The Centre is making yet another attempt at educating teenagers in the country on the contentious subject of sex. But this time, it has decided to take a new approach.
“After much deliberation, we realised one of the best ways to reach teenagers is through peer educators from within their own community so that they feel comfortable discussing their problems,” CK Mishra, secretary, health ministry, said last month while launching the ‘Saathiya’ or peer educator resource kit.
The plan is to train about 1.65 lakh adolescents in the 15-19 age group who will then share correct information about sexual health with their peers.
The scheme under the health ministry’s Rashtriya Kishor Swasthya Karyakram (RKSK) will also answer adolescents’ queries on sexual and reproductive health to substance abuse, injuries and violence (including gender-based violence), mental health, nutrition and non-communicable diseases and other issues that concern this particular age.
“This is a very ambitious programme, as it is about changing the behaviour and thoughts of the adolescent population in a positive way,” Mishra said.
Lack of awareness among teenagers has resulted in unsafe sexual practices, violence, substance abuse and mental disorders, including depression and anxiety.
According to UNICEF India’s latest data, one in three adolescent girls have experienced physical, sexual or emotional violence, and 13% have experienced sexual violence by their partner.
Around 2.6 million girls have experienced forced sexual intercourse or another form of forced sexual act in the country. Also, 77% of the girls were sexually abused by either husband or partner, while 3% reported sexual violence by a stranger. One in six girls began childbearing in adolescence.
The study also revealed that 45% girls and 48% boys justify wife-beating, which was also reflected in it—33% women are beaten by their husband or partner.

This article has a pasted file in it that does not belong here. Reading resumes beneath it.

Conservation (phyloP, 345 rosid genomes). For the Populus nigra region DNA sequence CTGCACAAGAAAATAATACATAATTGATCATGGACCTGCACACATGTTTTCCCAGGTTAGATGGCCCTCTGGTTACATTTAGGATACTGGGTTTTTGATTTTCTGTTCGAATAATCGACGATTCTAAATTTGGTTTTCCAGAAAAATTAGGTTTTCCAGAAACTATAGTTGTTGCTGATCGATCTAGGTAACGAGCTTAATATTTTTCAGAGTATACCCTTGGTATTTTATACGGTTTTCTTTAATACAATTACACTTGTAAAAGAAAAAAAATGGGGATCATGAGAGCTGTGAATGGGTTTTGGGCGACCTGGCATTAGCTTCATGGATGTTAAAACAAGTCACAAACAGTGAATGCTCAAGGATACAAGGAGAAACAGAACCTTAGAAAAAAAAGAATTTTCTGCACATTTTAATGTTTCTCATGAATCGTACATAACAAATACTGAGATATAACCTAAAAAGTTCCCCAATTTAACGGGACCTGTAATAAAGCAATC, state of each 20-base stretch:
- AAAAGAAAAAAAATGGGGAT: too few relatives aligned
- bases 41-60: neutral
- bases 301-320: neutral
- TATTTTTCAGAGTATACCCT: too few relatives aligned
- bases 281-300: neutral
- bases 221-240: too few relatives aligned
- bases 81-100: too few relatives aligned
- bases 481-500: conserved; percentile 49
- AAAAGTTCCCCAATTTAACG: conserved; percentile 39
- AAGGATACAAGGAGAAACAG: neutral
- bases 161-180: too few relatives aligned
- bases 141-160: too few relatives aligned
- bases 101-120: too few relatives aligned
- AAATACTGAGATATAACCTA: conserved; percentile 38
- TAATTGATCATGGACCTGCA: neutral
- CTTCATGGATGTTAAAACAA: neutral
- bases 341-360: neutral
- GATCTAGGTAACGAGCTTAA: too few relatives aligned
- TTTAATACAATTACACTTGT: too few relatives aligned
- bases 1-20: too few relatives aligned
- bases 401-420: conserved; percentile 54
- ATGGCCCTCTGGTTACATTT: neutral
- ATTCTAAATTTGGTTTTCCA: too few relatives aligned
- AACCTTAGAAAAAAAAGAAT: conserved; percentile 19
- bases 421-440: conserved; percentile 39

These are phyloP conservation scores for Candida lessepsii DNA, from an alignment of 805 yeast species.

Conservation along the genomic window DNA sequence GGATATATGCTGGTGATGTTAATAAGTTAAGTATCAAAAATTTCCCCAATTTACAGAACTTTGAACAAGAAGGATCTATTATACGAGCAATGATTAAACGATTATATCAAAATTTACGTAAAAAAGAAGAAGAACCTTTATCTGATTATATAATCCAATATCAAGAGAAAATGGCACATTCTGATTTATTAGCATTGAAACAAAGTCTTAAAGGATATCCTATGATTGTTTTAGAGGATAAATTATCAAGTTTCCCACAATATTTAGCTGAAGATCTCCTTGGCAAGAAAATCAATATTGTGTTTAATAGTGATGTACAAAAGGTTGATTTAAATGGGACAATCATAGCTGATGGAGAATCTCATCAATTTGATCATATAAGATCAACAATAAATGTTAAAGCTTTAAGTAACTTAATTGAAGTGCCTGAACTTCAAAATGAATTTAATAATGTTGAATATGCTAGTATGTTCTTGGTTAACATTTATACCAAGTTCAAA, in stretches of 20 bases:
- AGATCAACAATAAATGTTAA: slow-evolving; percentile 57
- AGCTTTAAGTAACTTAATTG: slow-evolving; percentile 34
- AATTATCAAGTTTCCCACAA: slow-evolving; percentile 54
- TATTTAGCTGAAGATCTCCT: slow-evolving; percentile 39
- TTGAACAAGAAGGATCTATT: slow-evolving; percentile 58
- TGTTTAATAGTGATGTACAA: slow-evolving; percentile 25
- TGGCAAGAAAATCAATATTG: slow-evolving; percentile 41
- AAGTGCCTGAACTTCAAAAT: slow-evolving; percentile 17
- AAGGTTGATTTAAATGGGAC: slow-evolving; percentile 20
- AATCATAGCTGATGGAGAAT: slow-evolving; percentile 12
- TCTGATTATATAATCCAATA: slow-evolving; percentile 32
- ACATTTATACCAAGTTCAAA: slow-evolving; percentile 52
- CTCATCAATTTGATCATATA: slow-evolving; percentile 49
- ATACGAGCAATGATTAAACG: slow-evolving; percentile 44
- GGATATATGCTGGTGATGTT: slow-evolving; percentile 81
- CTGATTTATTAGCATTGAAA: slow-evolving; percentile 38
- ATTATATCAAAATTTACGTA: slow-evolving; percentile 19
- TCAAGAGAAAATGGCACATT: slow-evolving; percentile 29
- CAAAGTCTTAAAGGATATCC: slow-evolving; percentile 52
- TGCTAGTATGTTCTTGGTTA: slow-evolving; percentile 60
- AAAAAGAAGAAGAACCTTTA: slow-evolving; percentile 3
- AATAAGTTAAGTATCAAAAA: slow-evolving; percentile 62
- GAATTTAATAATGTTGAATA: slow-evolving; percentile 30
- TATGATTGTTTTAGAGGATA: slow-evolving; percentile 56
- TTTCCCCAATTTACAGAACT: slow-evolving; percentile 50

Past attempts at making sex education part of school curriculum has drawn flak and criticism from various quarters, including political parties, parents and even teachers, who were too embarrassed to talk about sex with their students.
Mental health is another neglected area. Owing to the stigma attached, discussing issues related to mental health is still considered a taboo.
A Lancet study released last year showed that suicides contributed to the highest number of deaths among teenagers between 15-19 years in our country. WHO says 4.5% of the total population suffers from depressive disorders—that is more than 50 million people.
The health ministry worked for close to a year with different stakeholders, including United Nations Population Fund, to come up with the new format—peer trainers educating adolescents.
Will It Be Effective?
However, experts have expressed reservations over the effectiveness of the scheme.
“It is a great idea but it is still not very clear how these peer educators will operate or how they will be selected,” said Dr Vikram Patel from Public Health Foundation of India, who was also a part of the advisory group for RKSK.
“It depends on a lot of factors such as gender, age, context, rural and urban setting, and the issues you are dealing with. There are important operational factors to be considered,” he said.
Health secretary Mishra however said there is an assessment component to gauge the effectiveness of the programme.
“We have a provision for evaluating the Saathiya programme after a year of implementation, but it will be too early to talk about it,” he said.
The role of states will be instrumental. Since health is a state subject, the success of the programme will ultimately depend on how well the states comply, especially those states that have had reservations about introducing sex education in their school curriculum.
“How the programme is implemented will entirely depend on the states. We have provided them a tool kit, but it’s eventually their call to pick and choose the content or modify as per their requirements,” says Dr Ajay Khera, deputy commissioner of child health, health ministry.
Dr Patel noted that some states had already launched the scheme, but several others were yet to take it up.
“There are several unanswered questions as of now, which we should find answers to by the end of the year,” he said. “One has to let it roll to know whether it will work or not. It is definitely not like a magical pill that will work overnight.”